Wanted to just catch up with everyone. I have been working hard in the Greenhouse gathering seeds. I am surprised that I've made so many seeds basically using the following conversions: TET. CHOO CHOO CABOOSE, TET. GARRETT ALLEN, TET. ASHEE DASHEE, TET. ROSABELLE VAN VAULKENBURGH, TET. SOMETHING SPECIAL, TET. OUT OF THE BLUE, TET. PINK STRIPES, TET, YANKEE PINSTRIPES and TET. CHERRY STRIPES. It will be difficult to plant all of my seeds, but I will try.
In the past I've written about my efforts to convert SUNRISE SHADOWS, but today I can show something new. Here is a picture of the tetraploid, SUNRISE SHADOWS. It is such a large flower, and seeing all of that tetraploid pollen when I look through my microscope, is just such a thrill. I know that the pollen is fertile because I had one bloom last summer and I gave the pollen to my friend, William Marchant. William used the pollen to make about 30 seeds. This spring I will have much more pollen, and I want to make large flowers like SUNRISE SHADOWS. One big advantage that SUNRISE SHADOWS will bring is that it is dormant.
I also am so proud of our Club. On the weekend of April 23-24, 2016, the City of Smyrna, Georgia, held its "Jonquil Festival." On Friday and Saturday, April 22-23, the Master Gardeners held their "Annual Plant Sale." Our Plant Sales Chairperson, Gene McCord, made sure that all preparations were made, particularly at the Jonquil Festival, and Rita Buehner and Katilou Greene were in charge of the Master Gardener's sale. I was astonished at the result: Our Club had total sales of $1,899.00. Wow. All I can do is be amazed. It is good when Club members dedicate themselves to keep resources at a significant level so that the Club can make many choices about its activities in keeping with its mission to help others see the importance of daylilies. Thanks Gene, Rita and Katilou, and thanks to our Club members for making these sales such a tremendous and outstanding success. Again, I'm so pleased with the success and growth of our Club.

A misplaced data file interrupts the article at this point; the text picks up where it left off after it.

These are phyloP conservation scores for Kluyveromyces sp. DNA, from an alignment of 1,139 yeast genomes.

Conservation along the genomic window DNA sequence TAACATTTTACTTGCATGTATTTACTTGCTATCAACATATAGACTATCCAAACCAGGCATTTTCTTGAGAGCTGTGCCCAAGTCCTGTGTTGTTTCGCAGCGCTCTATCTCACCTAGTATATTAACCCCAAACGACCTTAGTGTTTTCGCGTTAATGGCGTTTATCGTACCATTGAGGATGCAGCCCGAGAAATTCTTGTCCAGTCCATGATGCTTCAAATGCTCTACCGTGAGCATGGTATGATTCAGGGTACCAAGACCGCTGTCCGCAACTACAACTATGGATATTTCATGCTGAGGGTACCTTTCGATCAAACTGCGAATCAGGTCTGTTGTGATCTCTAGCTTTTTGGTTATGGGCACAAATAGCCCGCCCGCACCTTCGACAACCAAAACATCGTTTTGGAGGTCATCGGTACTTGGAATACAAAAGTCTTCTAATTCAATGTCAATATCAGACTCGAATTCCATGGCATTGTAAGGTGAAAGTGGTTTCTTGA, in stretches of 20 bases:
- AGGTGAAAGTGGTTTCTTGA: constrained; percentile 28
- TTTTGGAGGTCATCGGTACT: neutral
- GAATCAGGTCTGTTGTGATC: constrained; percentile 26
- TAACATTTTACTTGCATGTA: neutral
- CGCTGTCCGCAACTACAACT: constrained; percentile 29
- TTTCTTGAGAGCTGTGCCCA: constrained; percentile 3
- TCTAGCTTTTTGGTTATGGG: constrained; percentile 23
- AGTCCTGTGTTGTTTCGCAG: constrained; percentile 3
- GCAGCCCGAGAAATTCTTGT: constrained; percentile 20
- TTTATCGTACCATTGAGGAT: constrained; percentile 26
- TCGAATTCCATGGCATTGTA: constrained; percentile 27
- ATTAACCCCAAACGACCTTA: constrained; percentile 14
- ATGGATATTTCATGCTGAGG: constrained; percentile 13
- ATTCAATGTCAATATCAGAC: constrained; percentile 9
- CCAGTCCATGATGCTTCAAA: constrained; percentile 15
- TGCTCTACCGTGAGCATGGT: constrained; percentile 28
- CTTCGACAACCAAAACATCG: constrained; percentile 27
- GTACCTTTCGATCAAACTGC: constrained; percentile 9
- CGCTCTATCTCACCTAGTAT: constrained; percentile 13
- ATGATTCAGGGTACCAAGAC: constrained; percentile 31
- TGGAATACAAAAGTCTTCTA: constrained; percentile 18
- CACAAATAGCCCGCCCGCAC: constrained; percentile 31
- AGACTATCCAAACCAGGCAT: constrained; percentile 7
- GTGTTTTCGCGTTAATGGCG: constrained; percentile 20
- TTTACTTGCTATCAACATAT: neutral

Speaking of things we see in the Garden, Diana has had a genuinely interesting adventure. She swaped some daylilies with a friend from Wisconsin, Robert Keitzman, who, in turn, mailed to her a "Bartzella Peony." It has taken 3 years for this Peony to bloom, but the wait was good, considering the beauty of the large yellow flower. A Bartzella Peony is apparently a cross between a tree and a bush. This makes the plant stronger, and may have something to do with the size of the bloom. Anyway, anyone can see from just looking at the flower that it is a wonderful creation.
As for seeing the Garden, it looks good, and we can see that blooms are coming soon. The grass is so green, the daylilies are so green, and we can see the growing scapes. I look every day at the daylilies, and they are so healthy. In fact, many of the 9 month seedlings are growing scapes. Also, the daylilies that I liked last year have multiplied very nicely, and there is so much promise. I was getting concerned that we've not had much rain, but then this past week we've had plenty of rain. I get up in the morning and basically, every day, its like we have a "new garden." I so much enjoy growing daylilies.
Well, just when the Garden looks so good something causes a concern. One of my large Greenhouse fans stopped working, and the temperature for the following morning was going to be 86 degrees. This meant that there would be more heat in the Greenhouse and both large fans would be needed to keep the temperature under control. I am so fortunate that my friend, Tommy Bell, came to help. We both thought that I would need a new fan, but instead, it was deterioration in the wires. Tommy took the unit apart that supplies power to the fan, saw and then fixed the problem. The fan went back to working, and all is well again. Thanks Tommy! Speaking of the Greenhouse, I'm going out there now to see what has bloomed this morning. Will be back shortly to complete this Blog entry.
I must also report on Diana's tomatoes. She has monster sized plants and very big tomatoes. In fact, every morning I walk out and look at her tomatoes, they are at least a foot taller than they were the day before. Also, there are tomatoes all over the plants. She has 2 and 3 pound tomatoes in production, and in addition, she has what we call Cherry or tiny tomatoes. The 2 and 3 pound tomatoes are called "Steakhouse" which is a very appropriate name. We try to keep the tomatoes in the cages to keep them under control, and this is a daily exercise. In my thinking we will be eating tomatoes by June.
More news soon.